There is probably no blues master of the electric generation who has made more impact on the world than B.B. King. If you want to know how and why check out the DVD B.B. King: the Life of Riley
(MVD Visual 6345D). It's a movie by Jon Brewer with narration by Morgan Freeman.
The story is as remarkable as the telling. Riley "B.B." King himself, his family and friends, musicians and colleagues all contribute in the telling. From the plantations of Mississippi to the stages of the world, we get the story in two hours of film.
You come away knowing something, maybe much more about what makes B.B. special. Like B.B. telling us he developed the vibrato in his tone to try and imitate the sound of the acoustic slide guitar.
His beginnings were as tough as any. His father left the family pretty early; his mother died while B.B. was quite young. He picked cotton, eventually drove a tractor, and somehow found his way to the guitar. By the time he was in Memphis cutting his first records he HAD it--and it was HIS, and in time, the WORLD's.
From there he had blues hits, bought a bus (which was rare for a bluesman) and hit the road, essentially for the rest of his life. To pay for the bus and the fairly large band he gigged as much as 365 days a year--and that continued from his popular beginnings until later days, the last couple of years, when he's slowed down to three weeks on, three weeks off.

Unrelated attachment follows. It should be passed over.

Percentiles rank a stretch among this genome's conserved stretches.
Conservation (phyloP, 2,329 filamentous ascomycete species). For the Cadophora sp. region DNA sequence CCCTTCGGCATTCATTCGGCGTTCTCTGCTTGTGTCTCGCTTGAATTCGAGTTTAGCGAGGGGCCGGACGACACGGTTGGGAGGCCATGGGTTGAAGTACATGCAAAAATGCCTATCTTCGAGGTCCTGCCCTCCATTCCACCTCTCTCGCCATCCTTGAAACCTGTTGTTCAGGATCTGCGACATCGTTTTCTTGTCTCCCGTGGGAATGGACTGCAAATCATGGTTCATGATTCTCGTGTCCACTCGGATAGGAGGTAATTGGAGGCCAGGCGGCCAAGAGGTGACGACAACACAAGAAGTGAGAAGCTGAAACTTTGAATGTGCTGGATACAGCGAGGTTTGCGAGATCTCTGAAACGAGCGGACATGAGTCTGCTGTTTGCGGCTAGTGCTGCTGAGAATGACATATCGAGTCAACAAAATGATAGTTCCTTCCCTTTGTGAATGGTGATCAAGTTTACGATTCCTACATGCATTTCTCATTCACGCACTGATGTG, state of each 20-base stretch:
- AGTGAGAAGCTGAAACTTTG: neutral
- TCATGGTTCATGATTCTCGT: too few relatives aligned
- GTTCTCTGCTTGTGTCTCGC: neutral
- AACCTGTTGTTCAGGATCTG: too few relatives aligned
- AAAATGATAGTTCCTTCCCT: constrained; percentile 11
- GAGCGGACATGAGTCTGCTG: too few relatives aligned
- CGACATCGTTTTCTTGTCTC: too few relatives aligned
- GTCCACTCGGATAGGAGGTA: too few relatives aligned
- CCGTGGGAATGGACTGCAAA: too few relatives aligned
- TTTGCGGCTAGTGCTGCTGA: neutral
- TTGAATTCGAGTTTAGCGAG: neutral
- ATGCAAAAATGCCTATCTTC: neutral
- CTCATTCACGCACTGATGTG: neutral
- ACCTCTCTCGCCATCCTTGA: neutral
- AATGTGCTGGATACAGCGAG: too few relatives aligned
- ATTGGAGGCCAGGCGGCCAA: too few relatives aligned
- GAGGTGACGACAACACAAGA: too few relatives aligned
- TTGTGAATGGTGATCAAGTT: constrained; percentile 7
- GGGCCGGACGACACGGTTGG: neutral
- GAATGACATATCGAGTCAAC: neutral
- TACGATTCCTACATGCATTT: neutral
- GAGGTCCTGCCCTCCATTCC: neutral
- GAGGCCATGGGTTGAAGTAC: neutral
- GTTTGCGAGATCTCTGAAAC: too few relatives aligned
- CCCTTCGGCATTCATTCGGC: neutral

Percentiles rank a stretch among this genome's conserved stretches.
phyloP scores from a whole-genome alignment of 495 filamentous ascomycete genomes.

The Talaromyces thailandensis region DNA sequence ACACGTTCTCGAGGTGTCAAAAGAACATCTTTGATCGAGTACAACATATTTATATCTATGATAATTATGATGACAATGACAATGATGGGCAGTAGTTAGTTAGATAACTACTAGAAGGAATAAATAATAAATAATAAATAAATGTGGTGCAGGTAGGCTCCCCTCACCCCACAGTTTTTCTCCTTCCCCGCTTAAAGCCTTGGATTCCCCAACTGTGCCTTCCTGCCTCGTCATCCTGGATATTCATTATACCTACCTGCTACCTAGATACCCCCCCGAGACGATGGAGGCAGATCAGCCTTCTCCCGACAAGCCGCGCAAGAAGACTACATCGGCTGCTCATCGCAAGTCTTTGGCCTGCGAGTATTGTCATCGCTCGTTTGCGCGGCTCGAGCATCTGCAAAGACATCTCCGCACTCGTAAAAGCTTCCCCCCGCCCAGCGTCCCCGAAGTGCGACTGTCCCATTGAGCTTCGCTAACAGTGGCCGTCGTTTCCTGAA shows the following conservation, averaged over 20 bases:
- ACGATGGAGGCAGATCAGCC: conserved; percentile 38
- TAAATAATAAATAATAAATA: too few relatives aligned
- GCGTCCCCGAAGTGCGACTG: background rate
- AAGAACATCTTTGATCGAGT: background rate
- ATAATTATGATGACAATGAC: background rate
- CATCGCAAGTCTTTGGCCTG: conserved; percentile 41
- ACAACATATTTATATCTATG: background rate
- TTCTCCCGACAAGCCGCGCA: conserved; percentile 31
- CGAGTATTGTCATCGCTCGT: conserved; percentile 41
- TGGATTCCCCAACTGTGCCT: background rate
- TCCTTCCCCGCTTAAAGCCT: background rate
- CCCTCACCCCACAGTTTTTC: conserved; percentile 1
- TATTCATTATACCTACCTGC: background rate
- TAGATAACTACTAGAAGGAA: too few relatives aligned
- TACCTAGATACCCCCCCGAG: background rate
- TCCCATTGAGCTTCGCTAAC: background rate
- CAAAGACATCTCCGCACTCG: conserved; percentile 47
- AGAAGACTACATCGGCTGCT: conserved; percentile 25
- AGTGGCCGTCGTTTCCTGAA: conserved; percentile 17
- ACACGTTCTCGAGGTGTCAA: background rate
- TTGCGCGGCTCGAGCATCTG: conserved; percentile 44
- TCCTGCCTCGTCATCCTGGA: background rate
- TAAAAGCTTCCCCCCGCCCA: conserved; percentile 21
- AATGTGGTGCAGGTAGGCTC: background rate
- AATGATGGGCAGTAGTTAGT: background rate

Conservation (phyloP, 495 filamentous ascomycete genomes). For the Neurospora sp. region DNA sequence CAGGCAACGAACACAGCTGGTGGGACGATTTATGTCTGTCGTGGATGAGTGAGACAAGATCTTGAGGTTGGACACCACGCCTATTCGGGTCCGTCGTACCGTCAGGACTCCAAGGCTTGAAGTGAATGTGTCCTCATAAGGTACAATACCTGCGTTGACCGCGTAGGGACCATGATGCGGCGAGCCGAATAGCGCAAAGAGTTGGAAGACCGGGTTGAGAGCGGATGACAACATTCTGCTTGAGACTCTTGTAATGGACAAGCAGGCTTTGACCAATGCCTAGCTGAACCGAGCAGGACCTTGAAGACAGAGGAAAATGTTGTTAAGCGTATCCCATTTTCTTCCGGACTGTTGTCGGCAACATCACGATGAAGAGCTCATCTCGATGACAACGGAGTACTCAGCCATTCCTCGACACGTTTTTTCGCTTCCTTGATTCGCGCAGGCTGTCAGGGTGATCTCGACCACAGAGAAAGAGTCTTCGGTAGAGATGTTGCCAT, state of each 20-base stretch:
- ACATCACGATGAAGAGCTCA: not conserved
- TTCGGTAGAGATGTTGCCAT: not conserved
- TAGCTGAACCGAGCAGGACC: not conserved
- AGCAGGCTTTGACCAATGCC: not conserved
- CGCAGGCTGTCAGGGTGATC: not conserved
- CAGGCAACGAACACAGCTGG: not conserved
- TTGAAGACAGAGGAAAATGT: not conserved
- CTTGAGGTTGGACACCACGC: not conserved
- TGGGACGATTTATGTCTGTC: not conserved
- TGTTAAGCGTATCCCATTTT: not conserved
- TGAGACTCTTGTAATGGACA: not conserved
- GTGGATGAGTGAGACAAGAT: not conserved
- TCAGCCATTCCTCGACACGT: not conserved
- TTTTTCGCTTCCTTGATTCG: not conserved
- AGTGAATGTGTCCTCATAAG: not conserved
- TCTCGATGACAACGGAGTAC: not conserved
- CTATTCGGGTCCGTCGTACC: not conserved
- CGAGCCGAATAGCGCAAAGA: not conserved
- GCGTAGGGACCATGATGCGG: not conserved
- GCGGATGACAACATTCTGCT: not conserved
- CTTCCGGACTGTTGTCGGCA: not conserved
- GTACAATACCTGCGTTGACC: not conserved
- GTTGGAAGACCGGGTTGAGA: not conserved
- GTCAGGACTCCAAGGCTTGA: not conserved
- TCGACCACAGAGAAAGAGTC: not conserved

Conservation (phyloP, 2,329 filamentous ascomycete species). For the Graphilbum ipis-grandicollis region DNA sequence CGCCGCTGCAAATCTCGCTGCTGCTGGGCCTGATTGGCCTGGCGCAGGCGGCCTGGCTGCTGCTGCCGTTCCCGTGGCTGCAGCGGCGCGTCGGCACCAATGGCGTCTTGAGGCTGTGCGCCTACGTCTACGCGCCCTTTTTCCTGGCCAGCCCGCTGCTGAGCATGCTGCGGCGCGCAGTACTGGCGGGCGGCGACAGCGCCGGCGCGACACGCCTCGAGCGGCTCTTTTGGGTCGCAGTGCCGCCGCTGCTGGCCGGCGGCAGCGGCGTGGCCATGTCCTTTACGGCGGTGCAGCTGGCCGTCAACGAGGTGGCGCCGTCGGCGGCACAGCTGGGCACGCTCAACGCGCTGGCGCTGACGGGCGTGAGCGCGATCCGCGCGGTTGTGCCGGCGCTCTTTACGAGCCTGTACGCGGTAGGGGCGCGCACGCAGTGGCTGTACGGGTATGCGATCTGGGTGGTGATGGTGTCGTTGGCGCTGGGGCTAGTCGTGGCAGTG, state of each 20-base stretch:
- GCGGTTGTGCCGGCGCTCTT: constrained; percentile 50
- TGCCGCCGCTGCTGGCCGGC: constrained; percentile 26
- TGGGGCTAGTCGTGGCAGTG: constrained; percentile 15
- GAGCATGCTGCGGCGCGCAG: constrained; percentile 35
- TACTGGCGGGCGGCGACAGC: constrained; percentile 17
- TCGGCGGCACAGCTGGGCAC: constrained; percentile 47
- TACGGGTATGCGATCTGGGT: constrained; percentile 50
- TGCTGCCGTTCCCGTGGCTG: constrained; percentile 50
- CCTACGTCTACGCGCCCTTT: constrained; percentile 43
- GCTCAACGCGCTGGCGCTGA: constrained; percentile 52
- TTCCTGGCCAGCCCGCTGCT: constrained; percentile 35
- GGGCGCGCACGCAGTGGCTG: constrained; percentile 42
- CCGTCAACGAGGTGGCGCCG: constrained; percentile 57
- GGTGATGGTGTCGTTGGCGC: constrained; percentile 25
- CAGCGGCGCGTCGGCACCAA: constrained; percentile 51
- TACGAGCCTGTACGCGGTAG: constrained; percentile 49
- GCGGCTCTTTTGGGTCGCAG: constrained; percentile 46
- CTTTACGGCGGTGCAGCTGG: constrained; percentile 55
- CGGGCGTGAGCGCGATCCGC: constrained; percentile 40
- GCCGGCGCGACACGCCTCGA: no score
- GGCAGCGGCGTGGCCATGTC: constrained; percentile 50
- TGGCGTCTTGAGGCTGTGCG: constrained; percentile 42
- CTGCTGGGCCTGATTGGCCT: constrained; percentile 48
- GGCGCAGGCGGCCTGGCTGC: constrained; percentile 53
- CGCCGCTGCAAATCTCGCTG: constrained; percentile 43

And it hits you how hard he worked to get somewhere. And how good he was from the beginning!
The story of course incorporates the dramatic expansion of the blues audience, how the blues became known and loved the world around, how B.B. was launched into the wide world as somebody everybody knew by name and sound, how he started making some very good money only when he began to cross over to the white youngsters who discovered the blues essentially through the British invasion. And then, how B.B.'s singular guitar sound influenced everybody.
And through it all you get B.B. the man, essentially a great guy as well as a genius. You feel how his struggle to succeed was very much a part of the struggle of Afro-Americans for freedom, justice and equality, a struggle that continues to this day. He was no shucker and jiver, ever. He was close with Martin Luther King and other champions. And his music told of the reality of the blues, the universality of the experience but the particular excellence of B.B. himself. It still does. It always will.
Well, so you should see this. It's excellent.